Uproar in Senate over 1% VAT compensation for states affected by ENDSARS violence
Ethnic sentiments and interests dominated the debate on compensation for states affected by the violence that erupted during the EndSARS protests at the Senate on Tuesday.
Senator Biodun Olujimi (Ekiti South) had brought a motion under urgent matter of national importance on the need for the Federal Government to assist the Lagos State Government in rebuilding its infrastructure.
In a similar motion, Senator Gershom Bassey (Cross River South), called on the National Assembly to compensate Cross River based on the level of destruction that took place in Calabar, the state capital.
Olujimi noted that on October 20, several media accounts revealed that peaceful protesters were allegedly shot at by the Nigerian military at the Lekki toll gate.
She lamented that private and public property worth over N1 trillion were looted and destroyed when hoodlums hijacked the peaceful EndSARS protests in Lagos, as the epicenter of the protests.
After moving their motions, Senator Sani Musa (Niger East) insisted that the compensation should be extended to states in the North suffering from banditry and Boko Haram crises.
“Any intervention by the government should be holistic and not restricted to Lagos State or Calabar,” he said.
But opposing the motion, Senator Abdullahi Adamu (Nasarawa West) said the Senate should not consider the motion because it would be subjudice to the panels and tribunals set up by various states.
He said, “Let us wait for the outcome of these judicial panels. I will therefore appeal that we wait for the decisions of the panels. If the outcome is not acceptable by a lot of Nigerians, then we will come here and take a position as legislators.”
However, Senator Ike Ekweremadu (Enugu West) noted that the nation had not done enough to protest the interest of the youth.
Ekweremadu said that the Federal Government must do more to create jobs for the youth in order to prevent a repeat of the EndSARS protests.
Stating that security agencies were overstretched, the former Deputy Senate President said it was time to decentralise the Police and employ more youth into the service.
He said, “This calls to mind the need for state police to enable states properly handle security situations in their domains.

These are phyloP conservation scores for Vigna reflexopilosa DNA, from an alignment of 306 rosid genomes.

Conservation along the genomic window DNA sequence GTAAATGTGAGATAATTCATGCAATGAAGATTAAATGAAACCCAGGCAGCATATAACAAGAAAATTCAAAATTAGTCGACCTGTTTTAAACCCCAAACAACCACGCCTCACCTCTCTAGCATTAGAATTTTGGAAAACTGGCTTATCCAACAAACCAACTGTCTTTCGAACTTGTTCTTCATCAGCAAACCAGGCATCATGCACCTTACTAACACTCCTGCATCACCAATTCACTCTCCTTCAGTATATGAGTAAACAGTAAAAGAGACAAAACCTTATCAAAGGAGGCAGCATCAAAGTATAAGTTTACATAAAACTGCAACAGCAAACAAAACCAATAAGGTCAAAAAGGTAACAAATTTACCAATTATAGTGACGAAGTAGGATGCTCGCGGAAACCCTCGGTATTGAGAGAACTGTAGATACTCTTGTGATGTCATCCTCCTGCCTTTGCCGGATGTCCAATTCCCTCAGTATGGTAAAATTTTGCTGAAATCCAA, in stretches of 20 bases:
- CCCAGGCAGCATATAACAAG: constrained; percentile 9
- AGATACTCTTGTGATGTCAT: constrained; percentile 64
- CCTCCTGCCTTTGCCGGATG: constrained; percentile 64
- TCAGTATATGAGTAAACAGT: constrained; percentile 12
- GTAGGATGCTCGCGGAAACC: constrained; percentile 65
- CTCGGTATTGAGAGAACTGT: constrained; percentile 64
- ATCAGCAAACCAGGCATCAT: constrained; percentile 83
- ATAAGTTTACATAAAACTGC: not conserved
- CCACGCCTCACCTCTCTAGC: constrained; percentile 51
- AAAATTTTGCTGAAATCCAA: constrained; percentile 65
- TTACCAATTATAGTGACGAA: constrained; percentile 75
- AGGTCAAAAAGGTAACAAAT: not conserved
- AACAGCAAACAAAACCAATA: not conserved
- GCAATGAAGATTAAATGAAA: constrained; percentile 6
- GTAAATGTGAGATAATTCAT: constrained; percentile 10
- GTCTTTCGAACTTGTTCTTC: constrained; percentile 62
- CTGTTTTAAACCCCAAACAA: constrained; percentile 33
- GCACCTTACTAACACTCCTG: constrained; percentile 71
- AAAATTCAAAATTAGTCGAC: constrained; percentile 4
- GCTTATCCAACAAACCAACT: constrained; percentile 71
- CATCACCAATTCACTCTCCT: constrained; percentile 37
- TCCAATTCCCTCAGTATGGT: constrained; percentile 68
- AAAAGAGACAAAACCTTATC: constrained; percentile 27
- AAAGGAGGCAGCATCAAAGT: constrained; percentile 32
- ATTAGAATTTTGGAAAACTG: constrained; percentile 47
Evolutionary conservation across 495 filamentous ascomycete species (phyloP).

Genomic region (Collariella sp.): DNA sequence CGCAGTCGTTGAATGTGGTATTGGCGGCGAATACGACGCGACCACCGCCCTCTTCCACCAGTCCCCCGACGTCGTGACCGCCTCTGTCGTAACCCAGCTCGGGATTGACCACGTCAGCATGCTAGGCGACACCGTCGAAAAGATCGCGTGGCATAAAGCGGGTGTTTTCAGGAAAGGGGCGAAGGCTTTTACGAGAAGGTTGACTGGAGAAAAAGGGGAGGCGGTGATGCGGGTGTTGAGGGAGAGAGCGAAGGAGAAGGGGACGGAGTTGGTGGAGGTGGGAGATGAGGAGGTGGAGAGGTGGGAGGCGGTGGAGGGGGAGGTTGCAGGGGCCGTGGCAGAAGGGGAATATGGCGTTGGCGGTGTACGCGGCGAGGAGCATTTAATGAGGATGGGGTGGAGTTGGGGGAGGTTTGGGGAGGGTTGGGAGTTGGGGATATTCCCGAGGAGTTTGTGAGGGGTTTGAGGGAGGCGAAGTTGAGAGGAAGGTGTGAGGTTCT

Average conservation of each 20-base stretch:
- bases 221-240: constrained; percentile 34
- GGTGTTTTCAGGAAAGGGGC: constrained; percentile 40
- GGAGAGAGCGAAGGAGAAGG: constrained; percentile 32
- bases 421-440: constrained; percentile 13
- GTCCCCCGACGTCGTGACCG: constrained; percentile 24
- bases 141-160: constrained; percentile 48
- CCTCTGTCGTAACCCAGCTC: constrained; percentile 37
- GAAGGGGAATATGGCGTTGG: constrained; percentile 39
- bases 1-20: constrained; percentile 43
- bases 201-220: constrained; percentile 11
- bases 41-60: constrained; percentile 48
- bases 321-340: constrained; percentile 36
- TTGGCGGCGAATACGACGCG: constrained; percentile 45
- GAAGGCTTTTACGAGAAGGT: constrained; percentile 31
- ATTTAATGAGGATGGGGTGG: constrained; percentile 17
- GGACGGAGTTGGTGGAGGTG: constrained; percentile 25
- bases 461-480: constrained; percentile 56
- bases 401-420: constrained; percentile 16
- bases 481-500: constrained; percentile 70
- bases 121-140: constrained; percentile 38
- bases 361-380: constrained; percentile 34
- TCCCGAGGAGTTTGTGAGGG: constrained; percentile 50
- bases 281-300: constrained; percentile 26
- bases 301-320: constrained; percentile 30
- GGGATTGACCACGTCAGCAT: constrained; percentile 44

“Some of the youths who were engaged in the EndSARS protests could have been readily absorbed by state police structures in the affected areas.
Senator Mathew Urhoghide (Edo South) while lamenting the tension that pervaded the atmosphere during the violence, said about 2000 inmates were set free by the hoodlums that hijacked the protest.
Among them, he said, were 200 inmates on death row.
He added, “Arms and ammunition were looted with no recovery made. The government should take proactive steps to employ the youth.”
Senator Christopher Ekpenyong, in his contribution, noted that politicians, especially, the executive and the legislators were fond of using the youth during electioneering and abandon them after the election.
The Senate, in its resolution, called on the federal government to set aside one percent of Value Added Tax (VAT) as compensation for states affected by the violence that trailed the EndSARS protests.
It also asked the government to set up a visitation panel to visit and evaluate the extent of damages in the affected states.
The upper chamber added that its committee on state and local government affairs should monitor compliance by the panel.
In his remarks, the Senate President said there was a need to do more for better economic conditions for youth employment.
He also said that the Senate needed to give security agencies the needed support for proper policing, adding that National Assembly was working on the same page to address the problems.
He added, “But it is also important to support our institutions to function well. We need to give the Police and all other security agencies the support they need to ensure that they provide security.
“The various federal government programmes need to be tailored towards ensuring that employment opportunities are generated.”